Don’t let Screen Face Freeze Your Future
Many experts believe that the confluence of the pandemic and remote-working technologies has changed how business is conducted forever. But the need to connect on a human level will never change – no matter if you are interacting face-to-face or virtually.
Marjorie Silverman, Chair/Associate Professor of Internship Studies, Fashion Institute of Technology
The Rise of Screen Face
After two years of pandemic induced isolation, so many forms of face-to-face interaction have moved online. Many of us have forgotten the necessary social rituals outside of Instagram and Tik Tok. The constant siren song of screens has left us with shortened attention spans and the rise of screen face. Screen face is the vacant stare of the screen-addled whose hallmark is a telltale slouch, failure to emote and lack of verbal and non-verbal responses.
Attention is an Investment
“Who was the student in the second row wearing the red jacket? I’d like to interview her.”
I was having coffee with a fashion company executive after his presentation to my internship class at the Fashion Institute of Technology (FIT).
“What did you notice about her?” I asked him.
She has the positive energy and enthusiasm we look for. I liked that she asked questions. And asked the right questions,” he replied. “Honestly, I would be surprised if we didn’t end up hiring her.”
I knew exactly what he meant. When I’m teaching or presenting, I’m aware of who looks dialed in and who appears tuned out.
Those who pay attention at the right times see a good return. Energy and enthusiasm can open doors, garnering callbacks and invitations. Appearing disengaged or distracted sends the message that you are not interested in the person who’s interacting with you, the subject they’re speaking about or the shared purpose that brought you together. Any job can bring about malaise or indifference in even the most dedicated after a while. However, nobody wants to hire someone who looks like they’re already “over it” before they’ve started.
Screen Face – Perception is Not Reality
Just because someone appears disengaged does not mean they are. Nevertheless, an executive with limited time is more likely to be drawn to a job candidate who readily displays energy and enthusiasm. They don’t have time to “survey” the audience.
I have had more than one guest speaker say, “How can you tell?’ when I told them a class loved their presentation. What is disconcerting is that these industry folks cannot tell and at the end of the day it is their perception – as gatekeepers and leaders – that matters most in hiring decisions.
Fixing the Problem – Staving Off Screen Face
Our society straddles multiple generations and business leaders still assess and value the traditional social skills of potential employees when making hiring decisions.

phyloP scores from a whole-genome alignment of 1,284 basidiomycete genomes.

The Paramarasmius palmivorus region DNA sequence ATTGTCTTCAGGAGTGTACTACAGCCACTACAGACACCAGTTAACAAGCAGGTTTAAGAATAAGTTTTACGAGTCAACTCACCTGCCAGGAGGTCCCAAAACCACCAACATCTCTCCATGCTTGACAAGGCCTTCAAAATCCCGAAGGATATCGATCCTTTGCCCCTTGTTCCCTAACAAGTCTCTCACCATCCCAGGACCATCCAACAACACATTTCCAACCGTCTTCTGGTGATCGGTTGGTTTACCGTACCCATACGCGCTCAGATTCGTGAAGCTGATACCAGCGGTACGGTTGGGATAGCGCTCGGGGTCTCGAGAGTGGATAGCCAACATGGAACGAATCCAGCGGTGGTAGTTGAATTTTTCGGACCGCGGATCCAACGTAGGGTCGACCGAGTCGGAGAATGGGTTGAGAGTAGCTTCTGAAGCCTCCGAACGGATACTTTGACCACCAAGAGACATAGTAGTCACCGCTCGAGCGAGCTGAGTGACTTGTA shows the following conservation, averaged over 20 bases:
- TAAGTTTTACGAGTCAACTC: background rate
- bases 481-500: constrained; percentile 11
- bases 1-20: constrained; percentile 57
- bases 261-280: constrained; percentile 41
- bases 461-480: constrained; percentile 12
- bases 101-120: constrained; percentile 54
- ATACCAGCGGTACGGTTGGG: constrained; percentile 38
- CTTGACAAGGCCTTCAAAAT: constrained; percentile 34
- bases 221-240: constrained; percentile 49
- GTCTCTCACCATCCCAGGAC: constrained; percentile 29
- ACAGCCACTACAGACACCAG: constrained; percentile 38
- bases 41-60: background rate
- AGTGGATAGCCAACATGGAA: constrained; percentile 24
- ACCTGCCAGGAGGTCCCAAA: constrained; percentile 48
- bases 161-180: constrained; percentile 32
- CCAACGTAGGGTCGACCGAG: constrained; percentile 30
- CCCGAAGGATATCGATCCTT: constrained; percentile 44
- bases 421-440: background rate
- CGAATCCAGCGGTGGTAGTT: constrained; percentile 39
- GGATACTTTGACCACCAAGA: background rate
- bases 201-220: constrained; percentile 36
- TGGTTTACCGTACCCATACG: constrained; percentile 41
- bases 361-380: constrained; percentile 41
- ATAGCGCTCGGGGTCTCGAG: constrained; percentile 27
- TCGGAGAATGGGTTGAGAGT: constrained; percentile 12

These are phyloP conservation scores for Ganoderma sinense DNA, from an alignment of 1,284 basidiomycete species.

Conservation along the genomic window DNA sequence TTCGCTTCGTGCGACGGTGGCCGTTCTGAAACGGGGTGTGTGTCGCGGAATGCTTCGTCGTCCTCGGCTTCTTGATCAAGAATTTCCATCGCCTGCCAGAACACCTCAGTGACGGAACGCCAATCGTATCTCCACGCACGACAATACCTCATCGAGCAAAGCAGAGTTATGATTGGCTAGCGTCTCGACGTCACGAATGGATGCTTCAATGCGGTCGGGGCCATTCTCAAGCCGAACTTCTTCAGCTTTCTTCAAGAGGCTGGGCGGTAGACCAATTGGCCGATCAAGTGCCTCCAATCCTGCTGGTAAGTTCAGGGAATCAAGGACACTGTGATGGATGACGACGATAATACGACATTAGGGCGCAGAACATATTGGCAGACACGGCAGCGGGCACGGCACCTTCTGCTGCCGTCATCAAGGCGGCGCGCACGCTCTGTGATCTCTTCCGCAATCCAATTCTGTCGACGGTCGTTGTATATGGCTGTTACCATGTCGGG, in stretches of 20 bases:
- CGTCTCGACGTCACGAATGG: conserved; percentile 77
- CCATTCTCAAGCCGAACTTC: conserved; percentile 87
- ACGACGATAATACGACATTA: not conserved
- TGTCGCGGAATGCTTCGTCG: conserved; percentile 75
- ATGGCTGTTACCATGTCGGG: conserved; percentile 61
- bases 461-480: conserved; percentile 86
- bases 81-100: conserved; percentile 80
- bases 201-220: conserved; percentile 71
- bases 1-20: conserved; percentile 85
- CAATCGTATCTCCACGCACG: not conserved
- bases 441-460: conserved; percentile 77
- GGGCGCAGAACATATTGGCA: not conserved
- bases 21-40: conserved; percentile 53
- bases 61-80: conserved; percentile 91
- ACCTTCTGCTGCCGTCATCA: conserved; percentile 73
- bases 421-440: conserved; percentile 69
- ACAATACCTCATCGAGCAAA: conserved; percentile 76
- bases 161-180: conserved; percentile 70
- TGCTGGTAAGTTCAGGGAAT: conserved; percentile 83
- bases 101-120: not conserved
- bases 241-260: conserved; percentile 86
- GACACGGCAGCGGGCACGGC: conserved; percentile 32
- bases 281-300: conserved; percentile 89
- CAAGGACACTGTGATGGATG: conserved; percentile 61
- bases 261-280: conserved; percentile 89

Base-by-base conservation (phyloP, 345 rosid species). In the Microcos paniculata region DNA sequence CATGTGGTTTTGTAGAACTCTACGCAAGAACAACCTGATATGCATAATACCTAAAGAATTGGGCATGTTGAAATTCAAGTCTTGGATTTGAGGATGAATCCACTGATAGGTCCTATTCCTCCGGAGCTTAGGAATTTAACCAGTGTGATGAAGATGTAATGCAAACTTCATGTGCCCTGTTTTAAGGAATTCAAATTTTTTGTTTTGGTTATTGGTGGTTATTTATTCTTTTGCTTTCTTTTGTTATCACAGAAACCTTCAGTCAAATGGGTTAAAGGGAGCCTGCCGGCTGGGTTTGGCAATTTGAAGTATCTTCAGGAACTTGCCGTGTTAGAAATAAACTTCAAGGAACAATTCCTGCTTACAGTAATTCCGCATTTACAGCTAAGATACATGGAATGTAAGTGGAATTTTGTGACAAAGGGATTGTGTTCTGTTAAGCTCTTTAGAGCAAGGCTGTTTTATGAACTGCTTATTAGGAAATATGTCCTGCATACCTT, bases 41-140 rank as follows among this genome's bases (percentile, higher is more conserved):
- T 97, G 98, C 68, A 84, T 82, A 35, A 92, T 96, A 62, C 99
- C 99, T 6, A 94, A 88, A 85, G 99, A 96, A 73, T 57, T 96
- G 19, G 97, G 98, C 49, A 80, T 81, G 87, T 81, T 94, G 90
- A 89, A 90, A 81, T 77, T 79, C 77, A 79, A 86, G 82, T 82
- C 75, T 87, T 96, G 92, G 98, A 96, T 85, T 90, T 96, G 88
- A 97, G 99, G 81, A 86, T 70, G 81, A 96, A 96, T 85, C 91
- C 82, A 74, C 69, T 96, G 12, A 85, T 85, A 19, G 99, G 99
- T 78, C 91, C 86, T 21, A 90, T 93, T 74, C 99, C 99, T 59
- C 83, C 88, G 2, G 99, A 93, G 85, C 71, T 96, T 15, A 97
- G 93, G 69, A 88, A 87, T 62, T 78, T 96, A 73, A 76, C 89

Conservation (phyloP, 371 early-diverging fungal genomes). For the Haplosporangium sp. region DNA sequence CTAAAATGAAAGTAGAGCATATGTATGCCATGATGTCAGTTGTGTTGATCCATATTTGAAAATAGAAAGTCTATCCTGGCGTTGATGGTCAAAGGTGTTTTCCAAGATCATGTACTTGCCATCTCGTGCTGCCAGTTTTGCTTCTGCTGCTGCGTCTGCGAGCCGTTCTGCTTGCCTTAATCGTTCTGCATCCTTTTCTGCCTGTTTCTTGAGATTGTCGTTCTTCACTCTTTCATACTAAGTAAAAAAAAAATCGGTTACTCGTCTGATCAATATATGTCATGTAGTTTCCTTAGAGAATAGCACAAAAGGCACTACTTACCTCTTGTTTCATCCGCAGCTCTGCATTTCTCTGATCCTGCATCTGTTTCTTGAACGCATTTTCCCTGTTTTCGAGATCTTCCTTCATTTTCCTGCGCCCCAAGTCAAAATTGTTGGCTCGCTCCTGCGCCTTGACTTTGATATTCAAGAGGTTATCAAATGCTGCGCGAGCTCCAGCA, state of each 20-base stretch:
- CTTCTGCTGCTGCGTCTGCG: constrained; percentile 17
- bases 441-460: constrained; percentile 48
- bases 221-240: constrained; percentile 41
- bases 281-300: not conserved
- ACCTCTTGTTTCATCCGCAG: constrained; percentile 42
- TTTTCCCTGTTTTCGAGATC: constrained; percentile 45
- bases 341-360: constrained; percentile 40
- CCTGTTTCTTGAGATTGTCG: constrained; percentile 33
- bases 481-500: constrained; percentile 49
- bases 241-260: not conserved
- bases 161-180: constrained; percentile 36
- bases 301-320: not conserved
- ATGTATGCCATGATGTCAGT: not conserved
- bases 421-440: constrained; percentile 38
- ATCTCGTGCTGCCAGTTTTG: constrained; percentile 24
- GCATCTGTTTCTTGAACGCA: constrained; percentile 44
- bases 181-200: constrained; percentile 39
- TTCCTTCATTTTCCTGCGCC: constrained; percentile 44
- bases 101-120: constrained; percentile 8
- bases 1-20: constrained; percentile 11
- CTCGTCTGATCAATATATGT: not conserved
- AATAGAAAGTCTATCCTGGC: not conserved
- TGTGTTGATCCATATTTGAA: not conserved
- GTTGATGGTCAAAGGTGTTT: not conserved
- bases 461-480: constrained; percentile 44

For recent or soon to be grads with little or no professional experience, enthusiasm, passion, positive energy and a demonstrable desire to learn are your most marketable skills.
Think back to the student in the second row that was engaged, enthusiastic and present in that moment. What message was she conveying? “Get to know me! Hire me! I’m excited by what you’re saying, and I’ve got something to offer in return!” That is what her body language, affect and participation expressed to the speaker. She got the interview and the job.
Break Out of Screen Face – Create Your Own Opportunities
- If you are attending a virtual presentation, leave your camera on! A blank screen with your name and/or phone conveys a lack of seriousness or commitment and negates another opportunity to connect and make a good impression.
- The nature of screen face is that you are unaware you are doing it. So, the first-step in avoiding it is to cultivate a greater awareness of your demeanor and non-verbal cues.
- If participating virtually, make sure your face is centered on the screen. Position the camera at eye level or slightly above. That way the speaker will perceive you as looking directly at them. And it will help keep you engaged.
- Nod along with the speaker.
- Maintain eye contact, particularly when mask wearing obstructs your face.
- Check your posture. People who are paying attention, sit upright and lean a bit forward in their seat.
- Ask smart questions. Before attending a presentation, do some research on the presenter or subject. If something the speaker says resonates with you, send them a note afterwards letting them know.
- Get out of your comfort zone. Talk to strangers. Strike up conversations. Embrace opportunities for IRL socialization that we’ve missed due to the pandemic.
- Turn off your phone.
About the Author: Marjorie Silverman is Chair/Associate Professor of Internship Studies at the Fashion Institute of Technology -State University of New York (SUNY). Ms. Silverman holds an M.A. in Organizational Psychology from Columbia University. Her areas of concentration include working with students to successfully transition from school to work and increasing career opportunities for non-traditional age students.